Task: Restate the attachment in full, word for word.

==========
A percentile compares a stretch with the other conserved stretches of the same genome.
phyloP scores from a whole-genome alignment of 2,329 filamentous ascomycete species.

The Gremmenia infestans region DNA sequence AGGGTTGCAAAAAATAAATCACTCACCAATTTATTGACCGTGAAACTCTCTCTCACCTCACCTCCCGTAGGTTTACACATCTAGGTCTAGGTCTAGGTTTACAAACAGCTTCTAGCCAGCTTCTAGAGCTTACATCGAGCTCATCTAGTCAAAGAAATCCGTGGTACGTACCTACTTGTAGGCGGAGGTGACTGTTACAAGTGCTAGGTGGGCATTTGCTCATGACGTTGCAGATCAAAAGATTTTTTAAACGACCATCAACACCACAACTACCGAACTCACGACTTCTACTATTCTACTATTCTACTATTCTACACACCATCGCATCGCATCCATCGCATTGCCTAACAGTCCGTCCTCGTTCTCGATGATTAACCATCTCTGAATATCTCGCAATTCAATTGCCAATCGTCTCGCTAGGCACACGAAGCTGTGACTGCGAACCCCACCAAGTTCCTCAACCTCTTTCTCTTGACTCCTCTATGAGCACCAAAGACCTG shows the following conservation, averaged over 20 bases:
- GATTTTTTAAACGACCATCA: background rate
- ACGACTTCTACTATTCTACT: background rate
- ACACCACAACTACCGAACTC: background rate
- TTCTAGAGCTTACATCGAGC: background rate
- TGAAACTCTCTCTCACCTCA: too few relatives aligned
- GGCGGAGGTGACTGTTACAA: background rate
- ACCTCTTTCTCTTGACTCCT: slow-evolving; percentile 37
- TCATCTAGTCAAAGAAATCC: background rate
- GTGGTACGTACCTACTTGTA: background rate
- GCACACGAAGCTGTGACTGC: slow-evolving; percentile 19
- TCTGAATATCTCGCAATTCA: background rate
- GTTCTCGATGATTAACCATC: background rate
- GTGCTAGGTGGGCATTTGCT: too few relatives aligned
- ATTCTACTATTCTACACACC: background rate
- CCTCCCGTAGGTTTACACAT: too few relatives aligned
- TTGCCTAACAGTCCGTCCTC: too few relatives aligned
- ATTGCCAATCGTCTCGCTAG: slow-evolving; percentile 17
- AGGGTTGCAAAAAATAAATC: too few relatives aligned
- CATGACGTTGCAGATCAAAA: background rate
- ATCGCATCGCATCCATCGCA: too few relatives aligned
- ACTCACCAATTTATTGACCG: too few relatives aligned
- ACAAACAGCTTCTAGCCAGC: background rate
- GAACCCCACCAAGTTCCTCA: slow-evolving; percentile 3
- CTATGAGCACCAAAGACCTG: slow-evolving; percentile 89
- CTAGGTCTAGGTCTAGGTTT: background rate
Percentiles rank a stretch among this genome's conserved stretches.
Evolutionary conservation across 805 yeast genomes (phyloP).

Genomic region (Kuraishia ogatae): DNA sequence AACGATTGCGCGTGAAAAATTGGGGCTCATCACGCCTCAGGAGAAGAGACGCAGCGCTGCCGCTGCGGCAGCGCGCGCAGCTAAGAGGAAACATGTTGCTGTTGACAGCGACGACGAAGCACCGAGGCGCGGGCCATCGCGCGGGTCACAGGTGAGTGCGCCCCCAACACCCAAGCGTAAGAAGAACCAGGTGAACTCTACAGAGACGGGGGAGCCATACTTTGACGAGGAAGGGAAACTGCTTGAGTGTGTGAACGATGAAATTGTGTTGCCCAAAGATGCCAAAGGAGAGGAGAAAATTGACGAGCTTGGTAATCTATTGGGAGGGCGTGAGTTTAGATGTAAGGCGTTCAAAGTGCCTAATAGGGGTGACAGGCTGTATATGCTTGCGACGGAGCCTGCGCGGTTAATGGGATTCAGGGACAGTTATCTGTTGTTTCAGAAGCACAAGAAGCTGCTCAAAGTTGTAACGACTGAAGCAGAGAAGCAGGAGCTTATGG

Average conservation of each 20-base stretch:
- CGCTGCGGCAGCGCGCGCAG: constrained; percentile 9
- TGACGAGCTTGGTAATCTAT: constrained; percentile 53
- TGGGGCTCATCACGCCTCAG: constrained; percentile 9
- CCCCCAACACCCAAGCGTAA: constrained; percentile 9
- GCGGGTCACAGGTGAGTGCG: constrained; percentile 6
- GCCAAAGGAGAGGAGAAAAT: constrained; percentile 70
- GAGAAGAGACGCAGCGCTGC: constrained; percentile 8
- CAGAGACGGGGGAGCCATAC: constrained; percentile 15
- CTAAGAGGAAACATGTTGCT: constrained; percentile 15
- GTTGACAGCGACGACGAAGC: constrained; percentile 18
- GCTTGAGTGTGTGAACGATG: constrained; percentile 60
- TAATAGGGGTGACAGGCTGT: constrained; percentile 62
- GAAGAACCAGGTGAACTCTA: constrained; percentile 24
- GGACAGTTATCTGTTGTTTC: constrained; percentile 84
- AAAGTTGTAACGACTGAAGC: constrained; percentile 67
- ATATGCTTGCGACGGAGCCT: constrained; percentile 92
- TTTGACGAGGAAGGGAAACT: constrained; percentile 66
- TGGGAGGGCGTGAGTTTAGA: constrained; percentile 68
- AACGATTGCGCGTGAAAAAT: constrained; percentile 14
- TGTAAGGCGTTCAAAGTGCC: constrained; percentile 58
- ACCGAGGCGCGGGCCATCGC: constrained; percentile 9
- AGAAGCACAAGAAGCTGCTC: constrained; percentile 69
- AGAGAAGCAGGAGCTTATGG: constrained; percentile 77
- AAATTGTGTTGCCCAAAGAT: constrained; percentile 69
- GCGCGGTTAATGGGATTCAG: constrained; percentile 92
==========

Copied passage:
A percentile compares a stretch with the other conserved stretches of the same genome.
phyloP scores from a whole-genome alignment of 2,329 filamentous ascomycete species.

The Gremmenia infestans region DNA sequence AGGGTTGCAAAAAATAAATCACTCACCAATTTATTGACCGTGAAACTCTCTCTCACCTCACCTCCCGTAGGTTTACACATCTAGGTCTAGGTCTAGGTTTACAAACAGCTTCTAGCCAGCTTCTAGAGCTTACATCGAGCTCATCTAGTCAAAGAAATCCGTGGTACGTACCTACTTGTAGGCGGAGGTGACTGTTACAAGTGCTAGGTGGGCATTTGCTCATGACGTTGCAGATCAAAAGATTTTTTAAACGACCATCAACACCACAACTACCGAACTCACGACTTCTACTATTCTACTATTCTACTATTCTACACACCATCGCATCGCATCCATCGCATTGCCTAACAGTCCGTCCTCGTTCTCGATGATTAACCATCTCTGAATATCTCGCAATTCAATTGCCAATCGTCTCGCTAGGCACACGAAGCTGTGACTGCGAACCCCACCAAGTTCCTCAACCTCTTTCTCTTGACTCCTCTATGAGCACCAAAGACCTG shows the following conservation, averaged over 20 bases:
- GATTTTTTAAACGACCATCA: background rate
- ACGACTTCTACTATTCTACT: background rate
- ACACCACAACTACCGAACTC: background rate
- TTCTAGAGCTTACATCGAGC: background rate
- TGAAACTCTCTCTCACCTCA: too few relatives aligned
- GGCGGAGGTGACTGTTACAA: background rate
- ACCTCTTTCTCTTGACTCCT: slow-evolving; percentile 37
- TCATCTAGTCAAAGAAATCC: background rate
- GTGGTACGTACCTACTTGTA: background rate
- GCACACGAAGCTGTGACTGC: slow-evolving; percentile 19
- TCTGAATATCTCGCAATTCA: background rate
- GTTCTCGATGATTAACCATC: background rate
- GTGCTAGGTGGGCATTTGCT: too few relatives aligned
- ATTCTACTATTCTACACACC: background rate
- CCTCCCGTAGGTTTACACAT: too few relatives aligned
- TTGCCTAACAGTCCGTCCTC: too few relatives aligned
- ATTGCCAATCGTCTCGCTAG: slow-evolving; percentile 17
- AGGGTTGCAAAAAATAAATC: too few relatives aligned
- CATGACGTTGCAGATCAAAA: background rate
- ATCGCATCGCATCCATCGCA: too few relatives aligned
- ACTCACCAATTTATTGACCG: too few relatives aligned
- ACAAACAGCTTCTAGCCAGC: background rate
- GAACCCCACCAAGTTCCTCA: slow-evolving; percentile 3
- CTATGAGCACCAAAGACCTG: slow-evolving; percentile 89
- CTAGGTCTAGGTCTAGGTTT: background rate
Percentiles rank a stretch among this genome's conserved stretches.
Evolutionary conservation across 805 yeast genomes (phyloP).

Genomic region (Kuraishia ogatae): DNA sequence AACGATTGCGCGTGAAAAATTGGGGCTCATCACGCCTCAGGAGAAGAGACGCAGCGCTGCCGCTGCGGCAGCGCGCGCAGCTAAGAGGAAACATGTTGCTGTTGACAGCGACGACGAAGCACCGAGGCGCGGGCCATCGCGCGGGTCACAGGTGAGTGCGCCCCCAACACCCAAGCGTAAGAAGAACCAGGTGAACTCTACAGAGACGGGGGAGCCATACTTTGACGAGGAAGGGAAACTGCTTGAGTGTGTGAACGATGAAATTGTGTTGCCCAAAGATGCCAAAGGAGAGGAGAAAATTGACGAGCTTGGTAATCTATTGGGAGGGCGTGAGTTTAGATGTAAGGCGTTCAAAGTGCCTAATAGGGGTGACAGGCTGTATATGCTTGCGACGGAGCCTGCGCGGTTAATGGGATTCAGGGACAGTTATCTGTTGTTTCAGAAGCACAAGAAGCTGCTCAAAGTTGTAACGACTGAAGCAGAGAAGCAGGAGCTTATGG

Average conservation of each 20-base stretch:
- CGCTGCGGCAGCGCGCGCAG: constrained; percentile 9
- TGACGAGCTTGGTAATCTAT: constrained; percentile 53
- TGGGGCTCATCACGCCTCAG: constrained; percentile 9
- CCCCCAACACCCAAGCGTAA: constrained; percentile 9
- GCGGGTCACAGGTGAGTGCG: constrained; percentile 6
- GCCAAAGGAGAGGAGAAAAT: constrained; percentile 70
- GAGAAGAGACGCAGCGCTGC: constrained; percentile 8
- CAGAGACGGGGGAGCCATAC: constrained; percentile 15
- CTAAGAGGAAACATGTTGCT: constrained; percentile 15
- GTTGACAGCGACGACGAAGC: constrained; percentile 18
- GCTTGAGTGTGTGAACGATG: constrained; percentile 60
- TAATAGGGGTGACAGGCTGT: constrained; percentile 62
- GAAGAACCAGGTGAACTCTA: constrained; percentile 24
- GGACAGTTATCTGTTGTTTC: constrained; percentile 84
- AAAGTTGTAACGACTGAAGC: constrained; percentile 67
- ATATGCTTGCGACGGAGCCT: constrained; percentile 92
- TTTGACGAGGAAGGGAAACT: constrained; percentile 66
- TGGGAGGGCGTGAGTTTAGA: constrained; percentile 68
- AACGATTGCGCGTGAAAAAT: constrained; percentile 14
- TGTAAGGCGTTCAAAGTGCC: constrained; percentile 58
- ACCGAGGCGCGGGCCATCGC: constrained; percentile 9
- AGAAGCACAAGAAGCTGCTC: constrained; percentile 69
- AGAGAAGCAGGAGCTTATGG: constrained; percentile 77
- AAATTGTGTTGCCCAAAGAT: constrained; percentile 69
- GCGCGGTTAATGGGATTCAG: constrained; percentile 92